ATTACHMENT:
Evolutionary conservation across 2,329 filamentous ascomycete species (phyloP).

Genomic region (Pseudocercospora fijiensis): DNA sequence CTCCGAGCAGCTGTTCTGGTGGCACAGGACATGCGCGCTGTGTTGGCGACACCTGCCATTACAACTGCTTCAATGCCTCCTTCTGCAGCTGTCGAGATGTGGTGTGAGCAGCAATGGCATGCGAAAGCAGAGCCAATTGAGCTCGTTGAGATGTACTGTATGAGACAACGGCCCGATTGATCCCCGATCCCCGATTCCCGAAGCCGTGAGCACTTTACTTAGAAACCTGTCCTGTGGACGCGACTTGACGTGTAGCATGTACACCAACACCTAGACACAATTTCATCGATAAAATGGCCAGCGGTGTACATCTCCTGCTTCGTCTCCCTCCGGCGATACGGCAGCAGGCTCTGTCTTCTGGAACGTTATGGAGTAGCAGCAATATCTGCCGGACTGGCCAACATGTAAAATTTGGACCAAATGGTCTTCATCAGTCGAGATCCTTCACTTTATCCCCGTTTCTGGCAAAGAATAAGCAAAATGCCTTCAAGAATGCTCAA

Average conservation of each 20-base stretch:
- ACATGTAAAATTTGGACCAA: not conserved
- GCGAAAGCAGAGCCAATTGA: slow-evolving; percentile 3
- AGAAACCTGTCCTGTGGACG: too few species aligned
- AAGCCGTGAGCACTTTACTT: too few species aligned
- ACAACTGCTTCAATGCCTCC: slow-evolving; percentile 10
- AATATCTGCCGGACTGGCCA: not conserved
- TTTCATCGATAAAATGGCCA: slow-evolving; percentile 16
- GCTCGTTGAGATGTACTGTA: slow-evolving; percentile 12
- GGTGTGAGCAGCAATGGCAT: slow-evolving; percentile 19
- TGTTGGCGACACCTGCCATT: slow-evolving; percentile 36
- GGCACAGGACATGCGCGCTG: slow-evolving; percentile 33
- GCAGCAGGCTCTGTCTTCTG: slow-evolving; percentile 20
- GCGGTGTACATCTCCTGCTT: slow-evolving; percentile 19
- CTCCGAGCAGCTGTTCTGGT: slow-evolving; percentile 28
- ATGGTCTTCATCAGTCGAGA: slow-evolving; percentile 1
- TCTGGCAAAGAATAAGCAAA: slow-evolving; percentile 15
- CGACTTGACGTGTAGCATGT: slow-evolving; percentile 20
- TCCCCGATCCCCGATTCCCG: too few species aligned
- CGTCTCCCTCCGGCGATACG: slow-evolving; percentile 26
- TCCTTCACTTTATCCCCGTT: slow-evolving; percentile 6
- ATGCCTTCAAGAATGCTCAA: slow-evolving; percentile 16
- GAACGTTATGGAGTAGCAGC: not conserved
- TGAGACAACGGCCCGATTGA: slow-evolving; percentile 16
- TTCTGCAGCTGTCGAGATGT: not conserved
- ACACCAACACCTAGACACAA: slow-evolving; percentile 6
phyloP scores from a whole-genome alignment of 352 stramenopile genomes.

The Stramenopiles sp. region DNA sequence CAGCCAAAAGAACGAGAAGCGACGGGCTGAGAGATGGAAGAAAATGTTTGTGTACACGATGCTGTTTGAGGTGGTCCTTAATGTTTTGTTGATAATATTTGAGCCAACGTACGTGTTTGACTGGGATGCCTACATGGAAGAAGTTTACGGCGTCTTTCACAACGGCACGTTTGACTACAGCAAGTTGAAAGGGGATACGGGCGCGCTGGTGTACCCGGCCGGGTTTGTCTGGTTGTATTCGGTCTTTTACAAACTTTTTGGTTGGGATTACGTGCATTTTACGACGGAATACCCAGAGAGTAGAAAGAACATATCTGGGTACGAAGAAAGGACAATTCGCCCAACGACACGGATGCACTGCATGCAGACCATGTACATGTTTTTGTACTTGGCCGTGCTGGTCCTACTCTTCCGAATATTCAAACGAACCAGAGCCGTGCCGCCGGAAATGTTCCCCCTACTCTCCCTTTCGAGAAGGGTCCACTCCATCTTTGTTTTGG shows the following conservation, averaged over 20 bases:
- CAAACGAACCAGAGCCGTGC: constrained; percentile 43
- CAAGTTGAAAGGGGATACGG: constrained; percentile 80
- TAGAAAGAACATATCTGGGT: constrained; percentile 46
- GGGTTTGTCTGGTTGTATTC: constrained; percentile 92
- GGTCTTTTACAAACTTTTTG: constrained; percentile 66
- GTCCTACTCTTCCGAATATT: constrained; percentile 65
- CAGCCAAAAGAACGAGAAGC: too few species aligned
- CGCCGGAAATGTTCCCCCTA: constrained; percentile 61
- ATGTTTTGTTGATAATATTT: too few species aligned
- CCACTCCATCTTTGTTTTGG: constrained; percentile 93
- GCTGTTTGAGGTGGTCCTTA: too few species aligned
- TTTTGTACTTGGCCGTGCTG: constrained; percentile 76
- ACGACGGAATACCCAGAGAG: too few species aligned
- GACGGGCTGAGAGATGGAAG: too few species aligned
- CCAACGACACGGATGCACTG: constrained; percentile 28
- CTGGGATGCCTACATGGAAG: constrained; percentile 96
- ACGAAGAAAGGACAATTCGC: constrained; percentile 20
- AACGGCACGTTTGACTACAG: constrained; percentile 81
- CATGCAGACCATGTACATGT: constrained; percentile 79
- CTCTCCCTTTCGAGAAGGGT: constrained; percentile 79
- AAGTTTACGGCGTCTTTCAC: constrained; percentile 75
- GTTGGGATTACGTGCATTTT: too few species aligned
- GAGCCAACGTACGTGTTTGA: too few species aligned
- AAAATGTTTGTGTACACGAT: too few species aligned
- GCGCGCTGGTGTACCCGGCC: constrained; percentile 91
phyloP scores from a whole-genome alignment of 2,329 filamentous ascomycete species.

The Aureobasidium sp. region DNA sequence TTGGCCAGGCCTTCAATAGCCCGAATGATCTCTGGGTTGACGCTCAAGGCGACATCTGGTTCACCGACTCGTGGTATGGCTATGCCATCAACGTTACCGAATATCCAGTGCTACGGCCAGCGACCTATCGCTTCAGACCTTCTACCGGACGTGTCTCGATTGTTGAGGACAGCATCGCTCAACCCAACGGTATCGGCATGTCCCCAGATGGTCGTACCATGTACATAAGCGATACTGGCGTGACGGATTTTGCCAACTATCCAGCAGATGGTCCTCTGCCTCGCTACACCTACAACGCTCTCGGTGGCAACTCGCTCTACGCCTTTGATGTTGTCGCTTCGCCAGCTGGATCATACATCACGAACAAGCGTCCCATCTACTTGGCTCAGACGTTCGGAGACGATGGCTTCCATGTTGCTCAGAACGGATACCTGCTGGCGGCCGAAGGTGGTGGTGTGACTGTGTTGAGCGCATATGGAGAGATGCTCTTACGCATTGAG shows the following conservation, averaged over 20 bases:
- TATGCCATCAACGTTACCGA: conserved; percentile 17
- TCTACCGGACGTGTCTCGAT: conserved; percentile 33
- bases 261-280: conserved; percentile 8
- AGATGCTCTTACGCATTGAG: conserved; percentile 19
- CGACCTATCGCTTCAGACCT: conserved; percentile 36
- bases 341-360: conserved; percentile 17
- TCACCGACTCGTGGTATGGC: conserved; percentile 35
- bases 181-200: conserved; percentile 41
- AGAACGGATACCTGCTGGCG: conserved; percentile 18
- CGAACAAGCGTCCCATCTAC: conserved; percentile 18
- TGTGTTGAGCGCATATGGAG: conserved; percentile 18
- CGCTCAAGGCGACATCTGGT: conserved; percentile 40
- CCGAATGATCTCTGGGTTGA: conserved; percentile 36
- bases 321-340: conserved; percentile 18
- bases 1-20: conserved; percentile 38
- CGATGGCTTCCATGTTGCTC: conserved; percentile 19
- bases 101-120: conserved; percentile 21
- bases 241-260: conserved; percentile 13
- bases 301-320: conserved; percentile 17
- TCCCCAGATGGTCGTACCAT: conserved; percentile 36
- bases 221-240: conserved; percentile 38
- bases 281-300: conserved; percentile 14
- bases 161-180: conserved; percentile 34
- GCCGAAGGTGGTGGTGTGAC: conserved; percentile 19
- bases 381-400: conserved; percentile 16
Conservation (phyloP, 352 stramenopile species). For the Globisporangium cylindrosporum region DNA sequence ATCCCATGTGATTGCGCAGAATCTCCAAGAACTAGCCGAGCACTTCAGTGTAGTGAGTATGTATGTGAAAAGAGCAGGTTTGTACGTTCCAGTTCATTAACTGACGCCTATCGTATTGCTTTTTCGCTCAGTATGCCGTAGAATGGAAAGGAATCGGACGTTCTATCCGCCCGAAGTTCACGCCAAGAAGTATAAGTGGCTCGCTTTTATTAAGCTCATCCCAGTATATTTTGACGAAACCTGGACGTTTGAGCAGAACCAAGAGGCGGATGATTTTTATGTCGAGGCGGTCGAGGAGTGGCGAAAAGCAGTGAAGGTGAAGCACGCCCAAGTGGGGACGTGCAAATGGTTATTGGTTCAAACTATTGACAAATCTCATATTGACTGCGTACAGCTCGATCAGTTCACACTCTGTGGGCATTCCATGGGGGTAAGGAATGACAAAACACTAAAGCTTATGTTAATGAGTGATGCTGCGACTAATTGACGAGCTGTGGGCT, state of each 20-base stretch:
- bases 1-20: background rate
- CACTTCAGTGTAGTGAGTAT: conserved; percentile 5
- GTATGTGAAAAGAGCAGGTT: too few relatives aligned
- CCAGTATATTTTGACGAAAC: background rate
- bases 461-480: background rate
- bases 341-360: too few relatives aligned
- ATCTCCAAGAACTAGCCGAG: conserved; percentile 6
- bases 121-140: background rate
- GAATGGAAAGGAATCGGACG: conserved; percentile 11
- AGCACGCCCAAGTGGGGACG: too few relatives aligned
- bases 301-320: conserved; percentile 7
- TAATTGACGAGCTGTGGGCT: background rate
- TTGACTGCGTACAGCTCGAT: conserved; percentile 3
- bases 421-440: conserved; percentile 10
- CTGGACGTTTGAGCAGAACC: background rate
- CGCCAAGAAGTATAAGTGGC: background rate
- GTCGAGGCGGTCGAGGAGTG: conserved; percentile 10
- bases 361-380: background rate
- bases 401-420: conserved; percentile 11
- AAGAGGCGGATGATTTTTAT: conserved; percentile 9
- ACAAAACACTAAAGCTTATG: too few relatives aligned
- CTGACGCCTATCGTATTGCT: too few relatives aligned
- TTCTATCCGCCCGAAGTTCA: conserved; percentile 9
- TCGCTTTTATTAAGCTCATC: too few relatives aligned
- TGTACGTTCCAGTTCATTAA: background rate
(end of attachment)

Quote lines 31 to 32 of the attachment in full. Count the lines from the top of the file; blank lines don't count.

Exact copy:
- CAAACGAACCAGAGCCGTGC: constrained; percentile 43
- CAAGTTGAAAGGGGATACGG: constrained; percentile 80